Let’s begin by reviewing factorials from our previous class.
Similarly, we can compute the value of the factorial of 4.
By substitution, we can say that 5! is also equal to 5*4!. Therefore, in the general case.
What happens if we must solve for the factorial of 1? This equals 1 times the factorial of zero. By definition, the factorial of zero is 1. This is what we call the base case. It tells our recursive function when to stop. Therefore, we can express the factorial of n as
Let’s look at another similar example, except this problem has two base cases.
The next number Fibonacci sequence is based upon the previous two numbers in the sequence. Using this information, we can calculate the n-th number of a Fibonacci sequence, if we know the value of the (n-1)^th number of the sequence and the (n-2)^th number of the sequence. Fibonacci numbers follow the sequence 1, 1, 2, 3, 5, 8, 13, 21, 34,… Can you see the pattern?
We can find the -th number in the sequence if we know the previous two. Therefore, we can write a recursive solution. Now we just need the base cases. We know that the first and second position in our sequence are 1 and 1. Therefore, we can define the base case and implement the recursive solution.
Many of the recursive problems that you have seen so far can also be solved using methods of iteration. Let’s look at some problems that are a little bit more difficult to solve using iteration. We will also get some practice drawing with the turtle as well.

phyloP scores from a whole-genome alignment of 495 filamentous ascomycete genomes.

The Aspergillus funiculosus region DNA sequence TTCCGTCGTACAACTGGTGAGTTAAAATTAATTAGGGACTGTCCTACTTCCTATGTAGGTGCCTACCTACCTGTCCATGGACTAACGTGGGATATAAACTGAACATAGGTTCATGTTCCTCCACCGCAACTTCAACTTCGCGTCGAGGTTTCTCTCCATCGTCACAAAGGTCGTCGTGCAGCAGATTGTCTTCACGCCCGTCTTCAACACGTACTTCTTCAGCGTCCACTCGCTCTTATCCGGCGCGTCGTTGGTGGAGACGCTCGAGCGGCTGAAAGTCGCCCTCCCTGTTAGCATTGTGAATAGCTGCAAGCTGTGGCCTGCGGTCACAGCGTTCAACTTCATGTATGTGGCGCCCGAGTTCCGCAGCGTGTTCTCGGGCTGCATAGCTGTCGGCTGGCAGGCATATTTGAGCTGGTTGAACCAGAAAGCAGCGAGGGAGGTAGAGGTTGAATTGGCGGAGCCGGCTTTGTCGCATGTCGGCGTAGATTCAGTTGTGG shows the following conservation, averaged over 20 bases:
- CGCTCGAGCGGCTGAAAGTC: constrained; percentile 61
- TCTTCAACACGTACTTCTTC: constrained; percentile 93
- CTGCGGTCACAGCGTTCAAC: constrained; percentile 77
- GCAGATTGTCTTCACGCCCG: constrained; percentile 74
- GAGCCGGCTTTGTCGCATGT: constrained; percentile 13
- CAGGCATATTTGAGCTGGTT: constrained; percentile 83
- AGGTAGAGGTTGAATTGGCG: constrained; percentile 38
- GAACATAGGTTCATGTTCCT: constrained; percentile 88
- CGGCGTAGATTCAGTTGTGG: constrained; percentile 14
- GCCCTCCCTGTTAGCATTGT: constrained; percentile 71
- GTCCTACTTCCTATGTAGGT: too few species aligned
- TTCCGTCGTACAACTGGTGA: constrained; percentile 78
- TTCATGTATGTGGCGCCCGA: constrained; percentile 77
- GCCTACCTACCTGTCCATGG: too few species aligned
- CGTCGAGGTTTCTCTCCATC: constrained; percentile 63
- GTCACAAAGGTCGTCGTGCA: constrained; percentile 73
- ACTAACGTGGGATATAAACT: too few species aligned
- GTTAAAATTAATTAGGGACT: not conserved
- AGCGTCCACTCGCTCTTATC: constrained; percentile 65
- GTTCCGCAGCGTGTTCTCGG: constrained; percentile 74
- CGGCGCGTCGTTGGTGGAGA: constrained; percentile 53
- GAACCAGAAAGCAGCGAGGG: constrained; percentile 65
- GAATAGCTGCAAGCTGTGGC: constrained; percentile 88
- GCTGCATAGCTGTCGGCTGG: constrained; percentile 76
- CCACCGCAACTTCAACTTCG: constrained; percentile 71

The Koch curve is a fractal – a shape that is self-similar, that is, it can be decomposed into smaller versions of the same shape.
Many of the techniques that we use to generate fractals computationally rely on the repetition of a set of steps, so we tend to talk about generations, which are the number of iterations that we used to produce the drawing. The Koch curve is a fairly simple one, and we can see its structure most clearly, by looking at how it changes from one generation to the next.
The starting place (generation 0) is a straight line.
For the first generation, we cut the line into thirds and replace the middle segment with two segments of the same length, forming two sides of an equilateral triangle.
The second generation is formed by applying this same process to every line in generation 1.
Further generations are formed by repeating this process, taking each line, breaking it into thirds and replacing the middle segment with a bump. Conceptually, if you take this out to infinity, you will have a very curious mathematical phenomenon – an infinitely long line between two fixed points a finite distance away that also occupies a finite area. In practical terms, however, when the length of the line becomes 1 pixel long, that is pretty much as small as we can get.
To actually draw the shape, our process will really be the opposite of what is described above. We don’t want to draw a line and then go back and remove a piece. Instead, we will start with the highest generation of the fractal first. If you think about a generation 2 curve, it is really made up of four generation 1 curves that are each 1/3 the length of the generation 2 curve. But each of those generation 1 curves are made up of generation 0 curves 1/3 of thatlength. What that means is that we don’t actually drawany of the higher generation curves, the only thing we draw is a whole bunch of generation 0 curves (straight lines!) in different locations.
What if we wanted to undo? Can we retrace our steps. Let’s look at functions with pending operations. You have seen some examples of this before, but this problems will help to clearly illuminate the pending operation.
Here is a second example of pending operations using a drawing example. First, we begin by drawing a line. To do so, we move a distance Lforward. We execute some commands and then move back by the same distance L.